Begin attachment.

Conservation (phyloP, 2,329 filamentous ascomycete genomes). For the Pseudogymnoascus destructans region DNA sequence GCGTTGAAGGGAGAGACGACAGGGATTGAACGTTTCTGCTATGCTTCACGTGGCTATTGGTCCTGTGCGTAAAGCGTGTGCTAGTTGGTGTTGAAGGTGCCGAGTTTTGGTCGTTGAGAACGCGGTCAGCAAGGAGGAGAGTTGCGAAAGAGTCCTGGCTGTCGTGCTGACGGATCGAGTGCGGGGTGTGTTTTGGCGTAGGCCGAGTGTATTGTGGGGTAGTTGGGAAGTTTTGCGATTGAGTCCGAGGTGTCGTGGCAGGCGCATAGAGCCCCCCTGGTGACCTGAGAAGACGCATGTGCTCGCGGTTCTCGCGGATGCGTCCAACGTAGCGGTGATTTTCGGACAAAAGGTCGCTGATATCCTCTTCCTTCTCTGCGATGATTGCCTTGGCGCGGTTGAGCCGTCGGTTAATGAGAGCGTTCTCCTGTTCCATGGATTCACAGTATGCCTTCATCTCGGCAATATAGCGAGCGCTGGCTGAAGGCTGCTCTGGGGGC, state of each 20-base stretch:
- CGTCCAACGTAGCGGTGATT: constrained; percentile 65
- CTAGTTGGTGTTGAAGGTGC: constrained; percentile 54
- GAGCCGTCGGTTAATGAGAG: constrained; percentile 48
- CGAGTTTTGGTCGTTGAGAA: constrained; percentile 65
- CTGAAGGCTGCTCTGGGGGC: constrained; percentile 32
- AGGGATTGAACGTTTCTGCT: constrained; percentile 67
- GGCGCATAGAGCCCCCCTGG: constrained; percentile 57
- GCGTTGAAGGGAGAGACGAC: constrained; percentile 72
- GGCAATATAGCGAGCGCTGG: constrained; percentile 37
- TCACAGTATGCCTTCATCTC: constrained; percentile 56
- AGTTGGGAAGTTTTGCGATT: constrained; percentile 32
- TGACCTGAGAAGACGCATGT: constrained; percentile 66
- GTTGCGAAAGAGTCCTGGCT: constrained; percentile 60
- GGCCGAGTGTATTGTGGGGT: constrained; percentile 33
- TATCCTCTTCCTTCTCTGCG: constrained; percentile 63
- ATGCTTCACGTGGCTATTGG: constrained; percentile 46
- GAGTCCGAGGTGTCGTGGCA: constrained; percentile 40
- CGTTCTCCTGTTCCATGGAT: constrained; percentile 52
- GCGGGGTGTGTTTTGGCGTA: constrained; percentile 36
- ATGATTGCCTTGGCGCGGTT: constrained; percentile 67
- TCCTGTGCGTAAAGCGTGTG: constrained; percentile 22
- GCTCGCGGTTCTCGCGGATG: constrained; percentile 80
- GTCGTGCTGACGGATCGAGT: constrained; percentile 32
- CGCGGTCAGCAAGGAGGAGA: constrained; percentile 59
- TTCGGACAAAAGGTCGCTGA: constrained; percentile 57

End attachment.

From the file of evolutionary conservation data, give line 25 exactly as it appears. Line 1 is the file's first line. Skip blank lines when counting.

- CGCGGTCAGCAAGGAGGAGA: constrained; percentile 59